Do you think of birdwatching as being about as interesting as watching paint dry? Well then, it may surprise you to know how entertaining birdwatching can be! Birdwatching can be engaging, relaxing and offer several other benefits as well.

The common perception of ornithologists (those who study birds) may be of serious, silent individuals carrying about some rather strange equipment, but you should know that all bird watching is not ornithology. In fact, the informal activity of birdwatching has become quite popular for social and recreational reasons in recent times. Birdwatching can be great for kids, can sharpen the senses and help everyone in the family understand a bit more about the way that ecology works.

Birdwatching is a great activity for the entire family

Firstly, birdwatching gets kids out and into the open – away from all the handheld gadgets, TVs and other gizmos. It helps kids develop an appreciation for nature. Parents can get kids interested in birdwatching early in life so that they (and the parents) understand a bit about native species, the way they interact with the environment and the way they contribute to maintaining the ecological balance of the area. Birdwatching may involve some amount of trekking across wooded areas of grasslands, up hills and along coastlines, making it an enjoyable workout for the whole family.

Birdwatching sharpens the senses

You are required to rely not just on your visual senses but also your sense of hearing to know about the location of birds and to indentify the species. Birdwatching is not just about keen eyesight or about using telescopes and binoculars to spot birds that may be hidden – naturally and beautifully camouflaged by nature – in the branches of trees, among the reeds and bushes or in cliff walls and other natural habitats. It is also about hearing and identifying various bird calls and understanding what the different types of sounds mean. This is an activity that requires patience and needs observers to be quiet and respectful of their environment. These can be very valuable lessons for kids indeed!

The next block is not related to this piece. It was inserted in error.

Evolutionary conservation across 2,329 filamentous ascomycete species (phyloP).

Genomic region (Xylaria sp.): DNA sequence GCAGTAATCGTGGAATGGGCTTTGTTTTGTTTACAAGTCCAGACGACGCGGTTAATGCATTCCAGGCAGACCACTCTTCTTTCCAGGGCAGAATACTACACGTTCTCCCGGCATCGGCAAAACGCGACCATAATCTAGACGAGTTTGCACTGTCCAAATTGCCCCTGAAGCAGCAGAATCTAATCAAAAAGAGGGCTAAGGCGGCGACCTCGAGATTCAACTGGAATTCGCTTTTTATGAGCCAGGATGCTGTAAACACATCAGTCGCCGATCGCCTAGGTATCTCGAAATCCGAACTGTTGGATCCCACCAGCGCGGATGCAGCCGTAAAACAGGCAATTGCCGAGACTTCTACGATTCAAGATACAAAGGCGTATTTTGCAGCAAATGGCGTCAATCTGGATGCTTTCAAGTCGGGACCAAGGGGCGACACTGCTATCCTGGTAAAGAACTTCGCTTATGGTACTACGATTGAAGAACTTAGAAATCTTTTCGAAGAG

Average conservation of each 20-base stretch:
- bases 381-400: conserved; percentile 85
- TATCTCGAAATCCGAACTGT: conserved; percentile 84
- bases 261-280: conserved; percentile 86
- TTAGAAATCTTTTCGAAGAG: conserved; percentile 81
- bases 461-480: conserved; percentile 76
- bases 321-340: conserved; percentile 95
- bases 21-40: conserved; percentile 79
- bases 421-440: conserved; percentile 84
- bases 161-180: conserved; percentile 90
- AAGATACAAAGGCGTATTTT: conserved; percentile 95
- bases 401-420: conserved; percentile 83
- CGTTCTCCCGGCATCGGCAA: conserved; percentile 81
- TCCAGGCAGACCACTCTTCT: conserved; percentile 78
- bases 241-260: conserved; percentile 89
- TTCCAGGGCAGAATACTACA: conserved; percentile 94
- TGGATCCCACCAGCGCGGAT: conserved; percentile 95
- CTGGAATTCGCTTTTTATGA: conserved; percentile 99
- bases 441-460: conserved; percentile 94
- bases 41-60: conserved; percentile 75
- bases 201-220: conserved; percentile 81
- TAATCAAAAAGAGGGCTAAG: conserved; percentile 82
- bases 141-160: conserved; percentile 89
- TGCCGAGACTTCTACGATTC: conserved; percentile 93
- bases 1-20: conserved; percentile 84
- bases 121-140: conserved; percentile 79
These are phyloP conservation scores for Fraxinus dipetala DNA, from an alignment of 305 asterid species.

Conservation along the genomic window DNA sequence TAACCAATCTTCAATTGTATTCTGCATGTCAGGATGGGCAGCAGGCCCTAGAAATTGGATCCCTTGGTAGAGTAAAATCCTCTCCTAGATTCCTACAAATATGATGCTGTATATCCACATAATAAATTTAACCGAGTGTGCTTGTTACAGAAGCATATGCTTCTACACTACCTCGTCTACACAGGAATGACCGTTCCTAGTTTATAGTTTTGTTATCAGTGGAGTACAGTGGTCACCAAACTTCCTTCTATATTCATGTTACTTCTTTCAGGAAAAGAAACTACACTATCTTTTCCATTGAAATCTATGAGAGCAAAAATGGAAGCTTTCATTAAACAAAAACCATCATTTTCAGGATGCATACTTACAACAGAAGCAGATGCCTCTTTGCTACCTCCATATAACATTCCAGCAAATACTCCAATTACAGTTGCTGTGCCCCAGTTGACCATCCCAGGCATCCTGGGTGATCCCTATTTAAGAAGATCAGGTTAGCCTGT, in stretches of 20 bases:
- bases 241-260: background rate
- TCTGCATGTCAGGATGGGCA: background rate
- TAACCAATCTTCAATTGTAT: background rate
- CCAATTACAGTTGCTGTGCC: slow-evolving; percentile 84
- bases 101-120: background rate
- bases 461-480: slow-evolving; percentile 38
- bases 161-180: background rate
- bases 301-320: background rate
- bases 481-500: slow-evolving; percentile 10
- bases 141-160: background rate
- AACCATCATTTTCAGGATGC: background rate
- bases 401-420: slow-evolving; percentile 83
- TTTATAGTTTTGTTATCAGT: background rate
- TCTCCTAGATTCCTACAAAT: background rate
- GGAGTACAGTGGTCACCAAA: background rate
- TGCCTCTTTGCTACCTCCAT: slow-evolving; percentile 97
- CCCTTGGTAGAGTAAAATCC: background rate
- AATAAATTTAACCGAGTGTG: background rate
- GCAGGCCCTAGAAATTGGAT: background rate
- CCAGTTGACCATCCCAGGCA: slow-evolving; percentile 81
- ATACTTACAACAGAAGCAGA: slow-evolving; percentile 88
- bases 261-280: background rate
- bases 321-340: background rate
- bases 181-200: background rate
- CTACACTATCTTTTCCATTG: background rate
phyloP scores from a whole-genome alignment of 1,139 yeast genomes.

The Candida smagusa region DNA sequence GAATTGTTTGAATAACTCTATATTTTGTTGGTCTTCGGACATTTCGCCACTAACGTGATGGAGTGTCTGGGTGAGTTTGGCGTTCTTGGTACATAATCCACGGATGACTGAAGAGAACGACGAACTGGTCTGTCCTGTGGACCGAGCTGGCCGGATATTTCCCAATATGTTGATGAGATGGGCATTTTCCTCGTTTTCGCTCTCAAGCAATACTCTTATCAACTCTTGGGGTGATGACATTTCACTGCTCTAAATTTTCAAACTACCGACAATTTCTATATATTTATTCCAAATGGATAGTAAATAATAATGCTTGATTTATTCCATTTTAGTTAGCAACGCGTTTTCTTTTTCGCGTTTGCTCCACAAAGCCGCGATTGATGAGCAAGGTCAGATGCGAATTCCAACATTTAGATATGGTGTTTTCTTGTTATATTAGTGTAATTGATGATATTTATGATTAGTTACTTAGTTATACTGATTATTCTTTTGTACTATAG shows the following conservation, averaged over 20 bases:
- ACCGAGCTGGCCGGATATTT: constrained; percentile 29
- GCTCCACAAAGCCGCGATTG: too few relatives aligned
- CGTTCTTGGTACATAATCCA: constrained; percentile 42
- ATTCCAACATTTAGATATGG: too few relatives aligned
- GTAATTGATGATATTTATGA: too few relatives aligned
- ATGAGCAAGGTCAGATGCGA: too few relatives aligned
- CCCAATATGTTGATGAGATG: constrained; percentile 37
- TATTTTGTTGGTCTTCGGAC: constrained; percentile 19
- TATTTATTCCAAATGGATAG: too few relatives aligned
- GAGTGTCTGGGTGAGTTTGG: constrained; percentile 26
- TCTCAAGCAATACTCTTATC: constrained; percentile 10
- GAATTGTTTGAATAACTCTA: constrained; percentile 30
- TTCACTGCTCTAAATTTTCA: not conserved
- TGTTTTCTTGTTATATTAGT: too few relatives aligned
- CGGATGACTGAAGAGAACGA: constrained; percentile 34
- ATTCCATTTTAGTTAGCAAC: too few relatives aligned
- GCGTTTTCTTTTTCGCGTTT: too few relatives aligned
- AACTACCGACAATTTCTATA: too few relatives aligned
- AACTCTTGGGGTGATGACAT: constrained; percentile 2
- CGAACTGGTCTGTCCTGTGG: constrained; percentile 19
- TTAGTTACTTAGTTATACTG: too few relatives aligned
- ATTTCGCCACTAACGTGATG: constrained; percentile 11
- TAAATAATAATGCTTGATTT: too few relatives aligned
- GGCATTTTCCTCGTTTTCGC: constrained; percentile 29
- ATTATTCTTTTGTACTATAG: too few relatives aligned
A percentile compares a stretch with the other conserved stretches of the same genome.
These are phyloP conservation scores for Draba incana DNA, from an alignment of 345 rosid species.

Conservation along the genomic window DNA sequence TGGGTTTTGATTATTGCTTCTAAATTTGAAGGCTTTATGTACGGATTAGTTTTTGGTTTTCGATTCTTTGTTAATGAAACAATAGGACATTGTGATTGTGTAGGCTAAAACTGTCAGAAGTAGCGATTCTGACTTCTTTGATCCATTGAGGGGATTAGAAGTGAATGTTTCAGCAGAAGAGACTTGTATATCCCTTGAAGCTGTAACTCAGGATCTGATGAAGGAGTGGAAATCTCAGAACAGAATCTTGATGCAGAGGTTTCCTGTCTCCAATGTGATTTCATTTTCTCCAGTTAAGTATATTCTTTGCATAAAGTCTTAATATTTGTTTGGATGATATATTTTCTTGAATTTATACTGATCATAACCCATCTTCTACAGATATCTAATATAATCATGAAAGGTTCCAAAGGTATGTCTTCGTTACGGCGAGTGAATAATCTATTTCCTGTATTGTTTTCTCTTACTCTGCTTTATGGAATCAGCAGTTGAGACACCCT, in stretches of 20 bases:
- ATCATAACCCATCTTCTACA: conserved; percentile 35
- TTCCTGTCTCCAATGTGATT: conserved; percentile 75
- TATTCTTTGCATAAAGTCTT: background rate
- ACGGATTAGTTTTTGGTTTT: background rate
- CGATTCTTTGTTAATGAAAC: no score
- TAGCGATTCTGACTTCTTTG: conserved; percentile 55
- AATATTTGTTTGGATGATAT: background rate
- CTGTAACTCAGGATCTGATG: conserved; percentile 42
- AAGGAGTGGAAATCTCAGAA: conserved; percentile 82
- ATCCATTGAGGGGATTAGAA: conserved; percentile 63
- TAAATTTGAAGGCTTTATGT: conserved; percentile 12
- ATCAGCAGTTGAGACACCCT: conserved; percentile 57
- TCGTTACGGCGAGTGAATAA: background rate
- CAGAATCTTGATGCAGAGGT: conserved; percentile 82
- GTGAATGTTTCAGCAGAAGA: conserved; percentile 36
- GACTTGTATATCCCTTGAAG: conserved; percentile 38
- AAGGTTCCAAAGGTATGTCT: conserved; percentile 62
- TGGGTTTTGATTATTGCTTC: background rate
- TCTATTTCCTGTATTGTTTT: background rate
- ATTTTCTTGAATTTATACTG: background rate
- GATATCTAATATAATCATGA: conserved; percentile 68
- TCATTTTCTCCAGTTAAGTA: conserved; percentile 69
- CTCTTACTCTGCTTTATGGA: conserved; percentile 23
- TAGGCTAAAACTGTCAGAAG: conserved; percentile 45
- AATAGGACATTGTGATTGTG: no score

Birdwatching is very relaxing

The very fact that this activity needs you to be still, silent and patient, teaches you concentration and helps you focus better. With the natural habitat all around and none of the sights and sounds of the artificial manmade world to intrude, you will be able to feel the fatigue of everyday melting away. On a daily basis, we suffer from a sensory overload that we may not even be aware of. As you tune in to natural sounds, with none of the cacophony of traffic and hawkers and gadgets to detract from them, you will begin to appreciate the value of silence and appreciate the joy of the sounds Mother Nature makes.

You will learn to identify the twittering of birds that move in groups, the plaintive cry of a particular bird’s mating call, the rewarding sound of a rare or migratory bird. Finding out about birds’ nesting habits, their feeding patterns, spotting an unusual bird…all this is very satisfying. Quite simply, a few days spent outdoors and away from so-called civilization may be just the relaxation technique that your doctor ordered!

Other benefits of birdwatching

Participating in birdwatching activities also helps you meet new people and fosters a sense of community. You may learn a lot from likeminded people who also care about the ecology and are looking to connect with nature in a healthy way. Get tips from the more experienced and dedicated birdwatchers and find out how to cause minimum damage and disturbance to the fragile ecology of the bird sanctuary you’re visiting. You will learn why it is vital to leave the environment as untouched as possible: not to make noise, litter or damage flora and fauna in any way.

Tips for birdwatching in India

There are a number of birdwatching sites close to and even in Delhi making it an easy and refreshing weekend getaway or even a day’s outing. Sultanpur National Park and Basai Wetland in Gurgaon, Surajpur Wetland and Biodiversity park in Greater Noida, KG Wetlands at Palwal, Shesh Sai at Hodal, Dighal at Bahadurgarh, the Aravali Biodiversity Park at Vasant Vihar, the Yamuna Biodiversity Park on the banks of the Yamuna in Delhi and Delhi Zoo are some of the recommendations.

People from all over India come to Bharatpur Bird Sanctuary in Rajasthan (about an hour’s drive from Agra) to view migratory birds, rare Indian birds and to view firsthand the way birds interact with their natural habitat. Jim Corbett National Park may be known more for tiger spotting but it is excellent for birdwatching as well. Chilka Lake in Odisha and Nalsarovar Bird Sanctuary in Gujarat are some other world-renowned birdwatching destinations that attract Indians and foreigners alike. In addition, there is the Kumarakom Bird Sanctuary in Kerala, Eaglenest Sanctuary in Arunachal, and the Ranganathittu Bird Sanctuary in Karnataka that offer up even more options depending upon where you are.

So go ahead and try some birdwatching – you have nothing to lose but your stress!